- Fund Regulation
- Retirement Security
- Trading & Markets
- Fund Governance
- ICI Comment Letters
Securities Commission Masterplan Would Liberalize Malaysian Capital Markets
Washington, DC, August 3, 2001 - The Malaysian Securities Commission published earlier this year its "Capital Markets Masterplan." The CMM sets forth six key objectives and 152 specific recommendations intended to liberalize and improve the Malaysian capital markets.
The CMM includes 18 recommendations, found in Chapter 4, relating to investment management, three of which directly address fund management.
Recommendation 93: The management of investment funds should be further deregulated to allow for greater international portfolio diversification. Malaysian unit trusts (mutual funds) have been permitted since 1997 to invest a portion of their assets in non-Malaysian securities. This recommendation, among other things, would permit funds that invest primarily outside Malaysia to be offered to Malaysian investors.
Recommendation 100: Restrictions on the management of funds by foreign fund management companies (FFMCs) will be liberalized. In particular, Recommendation 100 would allow all FFMCs, whether joint ventures with Malaysian firms or wholly-foreign owned, to manage Malaysia’s Employees Pension Fund (EPF) assets. The EPF is Malaysia’s state-supported pension scheme. As of the end of 1999, the EPF had assets of approximately 157 billion ringgit ($41.32 billion). By comparison, the asset management and unit trust companies managed about 49 billion ringgit ($12.9 billion) as of the end of 1999.This would be a significant change, since under the current regime, only joint venture FFMCs are permitted to manage locally-sourced assets. The liberalization of the restrictions on FFMCs managing assets sourced in Malaysia has been an Institute priority for some time.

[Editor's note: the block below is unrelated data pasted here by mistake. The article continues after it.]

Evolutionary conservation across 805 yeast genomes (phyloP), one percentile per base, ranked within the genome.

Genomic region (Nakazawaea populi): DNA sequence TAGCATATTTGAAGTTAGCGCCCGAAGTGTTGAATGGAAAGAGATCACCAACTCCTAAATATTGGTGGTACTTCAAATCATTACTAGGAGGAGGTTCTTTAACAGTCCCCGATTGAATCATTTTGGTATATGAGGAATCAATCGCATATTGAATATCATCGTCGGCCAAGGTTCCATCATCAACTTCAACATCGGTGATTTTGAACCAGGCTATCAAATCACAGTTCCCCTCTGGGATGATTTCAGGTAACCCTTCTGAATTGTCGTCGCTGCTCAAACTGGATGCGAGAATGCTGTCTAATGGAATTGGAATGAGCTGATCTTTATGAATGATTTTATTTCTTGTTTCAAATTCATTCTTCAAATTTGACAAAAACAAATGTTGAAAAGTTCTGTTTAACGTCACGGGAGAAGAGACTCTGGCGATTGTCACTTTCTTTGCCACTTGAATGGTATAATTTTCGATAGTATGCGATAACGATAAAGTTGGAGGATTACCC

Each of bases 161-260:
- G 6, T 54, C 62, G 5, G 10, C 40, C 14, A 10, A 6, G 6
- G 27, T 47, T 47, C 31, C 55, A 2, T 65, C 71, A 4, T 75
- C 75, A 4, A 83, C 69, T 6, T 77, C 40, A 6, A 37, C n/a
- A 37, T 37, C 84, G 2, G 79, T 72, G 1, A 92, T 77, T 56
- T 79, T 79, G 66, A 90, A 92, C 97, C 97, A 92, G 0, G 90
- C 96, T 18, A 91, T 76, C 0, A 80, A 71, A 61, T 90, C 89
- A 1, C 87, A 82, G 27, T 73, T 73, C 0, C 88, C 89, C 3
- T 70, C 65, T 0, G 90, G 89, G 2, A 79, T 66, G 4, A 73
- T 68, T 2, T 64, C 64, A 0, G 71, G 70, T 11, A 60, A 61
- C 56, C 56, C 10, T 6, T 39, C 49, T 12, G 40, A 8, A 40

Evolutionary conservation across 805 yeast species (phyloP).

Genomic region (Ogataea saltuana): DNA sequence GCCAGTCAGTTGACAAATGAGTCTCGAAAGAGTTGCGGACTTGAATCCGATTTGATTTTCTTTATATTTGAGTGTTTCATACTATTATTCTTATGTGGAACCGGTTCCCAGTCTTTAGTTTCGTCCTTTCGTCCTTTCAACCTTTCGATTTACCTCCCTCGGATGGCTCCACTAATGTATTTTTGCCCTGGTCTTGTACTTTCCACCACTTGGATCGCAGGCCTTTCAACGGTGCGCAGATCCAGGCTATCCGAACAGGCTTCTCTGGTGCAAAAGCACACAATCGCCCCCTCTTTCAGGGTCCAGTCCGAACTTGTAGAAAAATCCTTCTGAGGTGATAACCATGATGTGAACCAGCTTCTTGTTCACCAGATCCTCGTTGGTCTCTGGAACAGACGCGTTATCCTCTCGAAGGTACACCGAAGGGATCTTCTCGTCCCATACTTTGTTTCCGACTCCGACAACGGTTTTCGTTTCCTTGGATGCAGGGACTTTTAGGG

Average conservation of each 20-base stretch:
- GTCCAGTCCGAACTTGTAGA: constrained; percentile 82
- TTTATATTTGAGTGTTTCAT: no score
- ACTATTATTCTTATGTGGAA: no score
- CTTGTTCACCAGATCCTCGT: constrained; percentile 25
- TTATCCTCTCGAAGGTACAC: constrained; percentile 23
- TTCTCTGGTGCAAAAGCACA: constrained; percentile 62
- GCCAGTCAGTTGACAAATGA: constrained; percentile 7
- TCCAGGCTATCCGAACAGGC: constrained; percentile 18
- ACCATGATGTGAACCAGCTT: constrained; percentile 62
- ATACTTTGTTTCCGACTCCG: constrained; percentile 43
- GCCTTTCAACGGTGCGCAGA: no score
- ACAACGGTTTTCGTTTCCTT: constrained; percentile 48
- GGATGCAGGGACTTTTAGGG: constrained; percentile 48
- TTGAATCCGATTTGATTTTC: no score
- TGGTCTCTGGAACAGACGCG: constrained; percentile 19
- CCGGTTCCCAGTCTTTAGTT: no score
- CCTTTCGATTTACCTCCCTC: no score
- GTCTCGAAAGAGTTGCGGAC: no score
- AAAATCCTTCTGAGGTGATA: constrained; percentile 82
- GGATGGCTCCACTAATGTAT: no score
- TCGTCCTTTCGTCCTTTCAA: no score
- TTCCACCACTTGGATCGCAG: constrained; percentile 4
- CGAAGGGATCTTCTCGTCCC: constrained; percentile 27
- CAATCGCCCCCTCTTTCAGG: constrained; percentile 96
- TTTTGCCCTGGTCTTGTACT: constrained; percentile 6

Recommendation 101: Foreign ownership requirements will be liberalized to allow foreign majority ownership of unit trust management companies (UTMCs) from 2003. Currently, foreign ownership of UTMCs cannot exceed 30 percent.
The CMM also includes a number of recommendations relating to the improvement of corporate governance in Malaysia, including measures to bolster minority shareholder rights and the availability and integrity of corporate disclosure.